So in order to check if we’ve won, we basically need to look at the following three scenarios:
If any of those green lines are true then we’ve won, if not then we haven’t. Here’s the solution and then I’ll explain what it’s doing:
If ((but2.Text = "X") And (but3.Text = "X")) Then 'THE PLAYER HAS WON!!! ElseIf ((but4.Text = "X") And (but7.Text = "X")) Then 'THE PLAYER HAS WON!!! ElseIf ((but5.Text = "X") And (but9.Text = "X")) Then 'THE PLAYER HAS WON!!! End If
The first thing needing explanation here is the fact we’ve utilised a Logical Operator to let us check multiple things at once. The word “And” let’s us check if two (or more) conditions are true. So in our example we’re checking to see if all the squares in particular rows are equal to “X“, if they are then the player has won. The other type of Logical Operator you might find useful is “Or” which is explained later in this lesson.
The second thing needing explanation is the fact that we’ve used a slightly different version of the “if” “Selection” construct. This time we have used “elseifs” which basically let us choose which section (if any) is correct for us. You will find this type of selection handy in all sorts of situations but hopefully this one is a clear example of where, just one of those statements being true means we’ve won.
So now, how do we keep track of whether they’ve won or not? If you recall back when we encountered variables we discussed their purpose was to remember something, this seems like the perfect opportunity to use variables again. If we create a variable called “xHasWon” for instance, we can simply change it’s value depending on whether they have won or not. And since our answer has only two possible solutions, this seems like another good opportunity to use the “Boolean” data type.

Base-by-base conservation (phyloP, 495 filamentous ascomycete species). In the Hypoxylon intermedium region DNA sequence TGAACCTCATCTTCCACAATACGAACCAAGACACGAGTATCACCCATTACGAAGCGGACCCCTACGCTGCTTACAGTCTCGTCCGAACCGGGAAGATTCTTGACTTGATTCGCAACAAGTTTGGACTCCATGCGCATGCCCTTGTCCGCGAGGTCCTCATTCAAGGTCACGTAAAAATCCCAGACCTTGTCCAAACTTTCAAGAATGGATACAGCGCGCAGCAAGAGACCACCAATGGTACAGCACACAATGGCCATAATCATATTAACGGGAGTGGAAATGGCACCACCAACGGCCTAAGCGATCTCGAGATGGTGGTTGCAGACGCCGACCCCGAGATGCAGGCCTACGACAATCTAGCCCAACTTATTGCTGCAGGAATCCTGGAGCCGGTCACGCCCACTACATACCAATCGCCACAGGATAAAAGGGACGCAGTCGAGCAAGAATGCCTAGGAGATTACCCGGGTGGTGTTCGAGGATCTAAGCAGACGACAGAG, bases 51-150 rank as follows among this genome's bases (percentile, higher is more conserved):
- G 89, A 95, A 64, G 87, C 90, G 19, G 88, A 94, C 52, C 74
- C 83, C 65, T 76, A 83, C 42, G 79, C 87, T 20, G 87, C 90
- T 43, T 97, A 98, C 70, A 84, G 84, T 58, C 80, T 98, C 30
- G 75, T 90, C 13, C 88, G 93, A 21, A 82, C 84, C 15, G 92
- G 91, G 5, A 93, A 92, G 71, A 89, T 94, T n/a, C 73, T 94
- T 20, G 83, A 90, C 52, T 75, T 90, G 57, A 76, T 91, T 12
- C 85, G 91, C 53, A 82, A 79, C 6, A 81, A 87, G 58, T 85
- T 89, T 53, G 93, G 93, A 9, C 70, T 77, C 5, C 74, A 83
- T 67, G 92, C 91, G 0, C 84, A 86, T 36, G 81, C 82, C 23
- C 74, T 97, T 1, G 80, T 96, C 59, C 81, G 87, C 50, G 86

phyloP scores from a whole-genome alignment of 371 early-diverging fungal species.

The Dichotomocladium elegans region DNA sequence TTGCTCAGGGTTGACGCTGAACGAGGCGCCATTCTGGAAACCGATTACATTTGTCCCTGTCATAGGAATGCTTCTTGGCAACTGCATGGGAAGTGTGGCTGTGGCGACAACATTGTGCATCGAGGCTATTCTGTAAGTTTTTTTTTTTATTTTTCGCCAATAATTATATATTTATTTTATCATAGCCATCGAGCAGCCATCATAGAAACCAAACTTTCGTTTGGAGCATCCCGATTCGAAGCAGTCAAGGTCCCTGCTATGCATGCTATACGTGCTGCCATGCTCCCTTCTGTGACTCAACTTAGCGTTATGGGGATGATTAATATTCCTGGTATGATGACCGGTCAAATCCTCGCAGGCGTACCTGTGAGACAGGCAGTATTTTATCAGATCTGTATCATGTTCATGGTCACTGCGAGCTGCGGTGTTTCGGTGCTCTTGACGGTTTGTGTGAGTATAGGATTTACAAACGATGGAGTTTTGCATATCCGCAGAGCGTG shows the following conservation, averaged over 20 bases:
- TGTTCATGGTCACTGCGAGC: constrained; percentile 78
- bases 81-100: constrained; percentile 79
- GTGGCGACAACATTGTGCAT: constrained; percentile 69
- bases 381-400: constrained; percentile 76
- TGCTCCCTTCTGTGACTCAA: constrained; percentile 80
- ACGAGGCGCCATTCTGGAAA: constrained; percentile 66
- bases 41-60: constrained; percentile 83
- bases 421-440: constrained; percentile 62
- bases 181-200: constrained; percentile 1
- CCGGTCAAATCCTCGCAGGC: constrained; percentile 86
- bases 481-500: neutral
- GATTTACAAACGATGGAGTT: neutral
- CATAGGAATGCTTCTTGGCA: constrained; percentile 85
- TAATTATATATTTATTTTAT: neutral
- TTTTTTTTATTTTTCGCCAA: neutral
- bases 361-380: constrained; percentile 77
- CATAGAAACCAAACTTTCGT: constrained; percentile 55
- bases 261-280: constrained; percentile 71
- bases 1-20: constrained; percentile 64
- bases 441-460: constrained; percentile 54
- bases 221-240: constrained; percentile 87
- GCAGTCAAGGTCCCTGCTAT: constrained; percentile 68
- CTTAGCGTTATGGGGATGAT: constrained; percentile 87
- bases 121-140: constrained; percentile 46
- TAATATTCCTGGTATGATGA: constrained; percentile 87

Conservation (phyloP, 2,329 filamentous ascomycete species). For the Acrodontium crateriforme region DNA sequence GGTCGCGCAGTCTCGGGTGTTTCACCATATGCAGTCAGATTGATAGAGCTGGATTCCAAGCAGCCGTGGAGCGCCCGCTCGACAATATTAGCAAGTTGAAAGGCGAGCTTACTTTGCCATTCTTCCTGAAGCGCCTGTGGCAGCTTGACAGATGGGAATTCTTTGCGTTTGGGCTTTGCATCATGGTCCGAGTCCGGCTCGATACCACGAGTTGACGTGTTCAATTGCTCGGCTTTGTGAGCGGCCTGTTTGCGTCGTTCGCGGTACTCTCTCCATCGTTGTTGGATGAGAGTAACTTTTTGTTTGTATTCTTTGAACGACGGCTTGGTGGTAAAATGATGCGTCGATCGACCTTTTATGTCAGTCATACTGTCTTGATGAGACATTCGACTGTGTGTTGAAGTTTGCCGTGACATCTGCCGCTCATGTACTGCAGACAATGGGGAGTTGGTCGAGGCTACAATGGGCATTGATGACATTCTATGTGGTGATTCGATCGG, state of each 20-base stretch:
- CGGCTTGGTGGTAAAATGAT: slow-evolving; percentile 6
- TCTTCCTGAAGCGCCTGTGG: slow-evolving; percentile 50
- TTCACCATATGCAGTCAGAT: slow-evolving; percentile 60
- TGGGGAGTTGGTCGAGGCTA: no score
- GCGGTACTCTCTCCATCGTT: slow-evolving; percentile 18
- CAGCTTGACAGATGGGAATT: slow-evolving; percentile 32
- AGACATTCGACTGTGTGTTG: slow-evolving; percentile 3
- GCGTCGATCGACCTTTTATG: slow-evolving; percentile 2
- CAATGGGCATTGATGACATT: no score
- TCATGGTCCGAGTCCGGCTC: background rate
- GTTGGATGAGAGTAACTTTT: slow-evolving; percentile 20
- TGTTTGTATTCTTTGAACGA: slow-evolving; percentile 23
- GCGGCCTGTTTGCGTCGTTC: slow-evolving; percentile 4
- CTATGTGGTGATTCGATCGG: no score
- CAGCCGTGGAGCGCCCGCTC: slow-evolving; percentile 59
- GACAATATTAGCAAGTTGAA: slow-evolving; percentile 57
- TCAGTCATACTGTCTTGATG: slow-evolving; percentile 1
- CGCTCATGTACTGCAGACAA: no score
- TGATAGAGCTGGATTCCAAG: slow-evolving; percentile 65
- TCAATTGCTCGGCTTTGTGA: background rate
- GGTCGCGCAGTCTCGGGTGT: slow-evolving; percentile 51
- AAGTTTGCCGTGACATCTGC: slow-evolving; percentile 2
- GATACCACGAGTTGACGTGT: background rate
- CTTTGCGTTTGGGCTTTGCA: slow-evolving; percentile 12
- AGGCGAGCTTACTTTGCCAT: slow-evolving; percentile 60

This variable is only needed during this section of code so instead of it being global like our other two variables, we’ll declare this one locally…here’s what your code should look like once all this is taken into account:
Notice that our local variable “xHasWon” is initialised as false and can only change to true if our “if” or”elseif” statements confirm we’ve won, this kind of problem solving is what programming is all about. Study the code above and make sure you understand it because I’m going to get you to complete a lot of the remaining tasks yourself which will use very similar programming techniques!
As an aside, I’ve created an alternative method to checking if we’ve won below:
Notice this method utilises both the “And” and “Or” Logical Operators. This method however makes for a very messy looking “if” statement and so I prefer the previous one but this highlights the fact that there are multiple ways to get a program to work…don’t be afraid to try your own ideas!